Raspberry Pi / Setup / Basic Setup

Raspberry Basic Setup

By Marcelo Fernandes Aug 24, 2017

Basic Setup

Experience has shown that trying to work with Raspberry Pi only by terminal commands can be a really problematic process. In 2016 the raspberry team disabled the standard out-of-the-box ssh conection, and now, we have to manually set this config. It is considered to be a security improvement Reference.


Said that, the easiest way to set up raspberry is to selecting a Desktop img installation (one good tool to mount it is Etcher) and plugin-in a display and a keyboard/mouse. Once that is done, it's very easy to connect through the wifi connection and getting an IP address.
If you do not have a monitor and keyboard in order to configure your Pi, you can follow the step below, it's not so complicated, but it can change overtime, so check out the date of this post before following along.

[Optional] Configuring the Raspberry without a monitor

Ps: If you decide to configure your raspberry pi using a monitor or you already have a configured raspberry, skip to the step 2.


Once you got your Raspberrian (or any other distro) loaded in your SD Card, open the folder that corresponds to your SD Card (after a raspberrian installation it should be named "boot"), and create a file without extension called "ssh". Doing that, the raspberry already knows that it is allowed to connect via SSH. Easy right? The standard user and password are: pi/raspberry

After that, our raspberry needs to know which network it will connect. In order to do so, we need to create a wpa_supplicant.conf file with the following subject:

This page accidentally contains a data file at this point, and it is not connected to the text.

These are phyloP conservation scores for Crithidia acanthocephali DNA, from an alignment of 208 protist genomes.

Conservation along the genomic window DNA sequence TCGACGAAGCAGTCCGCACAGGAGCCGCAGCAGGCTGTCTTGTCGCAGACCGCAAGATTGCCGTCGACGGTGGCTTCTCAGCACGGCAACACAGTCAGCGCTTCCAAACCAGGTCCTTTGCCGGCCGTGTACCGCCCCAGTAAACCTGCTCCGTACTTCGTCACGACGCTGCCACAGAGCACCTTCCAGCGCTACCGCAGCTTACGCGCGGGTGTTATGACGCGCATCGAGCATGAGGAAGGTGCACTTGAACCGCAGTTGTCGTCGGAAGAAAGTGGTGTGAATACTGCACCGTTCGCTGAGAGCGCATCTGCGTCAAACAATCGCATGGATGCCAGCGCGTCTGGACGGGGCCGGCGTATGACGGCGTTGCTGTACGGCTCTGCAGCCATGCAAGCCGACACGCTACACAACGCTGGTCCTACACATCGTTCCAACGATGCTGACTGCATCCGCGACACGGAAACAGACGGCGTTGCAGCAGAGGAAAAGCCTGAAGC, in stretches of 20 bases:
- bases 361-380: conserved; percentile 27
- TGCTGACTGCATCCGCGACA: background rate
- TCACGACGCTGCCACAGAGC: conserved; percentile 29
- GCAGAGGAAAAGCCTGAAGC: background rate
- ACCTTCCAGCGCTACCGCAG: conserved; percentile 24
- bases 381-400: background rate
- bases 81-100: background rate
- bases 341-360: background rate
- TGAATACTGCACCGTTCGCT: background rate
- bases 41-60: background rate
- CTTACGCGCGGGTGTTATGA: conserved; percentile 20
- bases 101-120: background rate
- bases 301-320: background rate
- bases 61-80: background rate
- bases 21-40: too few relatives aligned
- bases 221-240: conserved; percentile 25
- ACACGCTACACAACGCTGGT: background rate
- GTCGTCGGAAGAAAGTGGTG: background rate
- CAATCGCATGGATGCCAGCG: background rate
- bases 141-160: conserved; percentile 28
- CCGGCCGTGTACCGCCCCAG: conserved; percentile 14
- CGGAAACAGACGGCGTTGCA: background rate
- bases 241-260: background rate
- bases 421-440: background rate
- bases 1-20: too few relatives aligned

network={
    ssid="networkNAME"
    psk="networkPASSWORD"
}

Now you can jump to step 2

Step 1: Enabling SSH connections

Type in the command in raspberry terminal.

sudo raspi-config

Navigate to ssh and hit Enter and select Enable SSH

You can also do this prior booting your raspberry pi.
Every operational system that has access to the SD card (no matter if it is linux, macOs or Windows), is enabled to access the /boot/ folder, and in order to automatically enable the ssh prior the Raspian OS booting, we can create a file called ssh in this /boot/ directory. The content of this file does not matter, it will be deleted after the booting anyway, and hence, the SSH will be enabled.

Step 2: Getting the raspberry IP:

The easiest way is navigatin through the router interface and finding the connected devices. But, you can do it by typing some commands into the terminal as well:

Using nmap

# Install dependencies
sudo apt-get install nmap
# Get the subnet you are connected to
hostname -I
# Which gives me 192.168.0.103
# use the nmap command with the -sn flag (ping scan)
# on the whole subnet range
nmap -sn 192.168.0.0/24

Now get your raspberry address.

Step 3: Connecting to raspberry via SSH

Now it gets pretty straight forward:


# Connect via "pi" user. Its default password is "raspberry"
ssh pi@[ip_address]


Notes


References: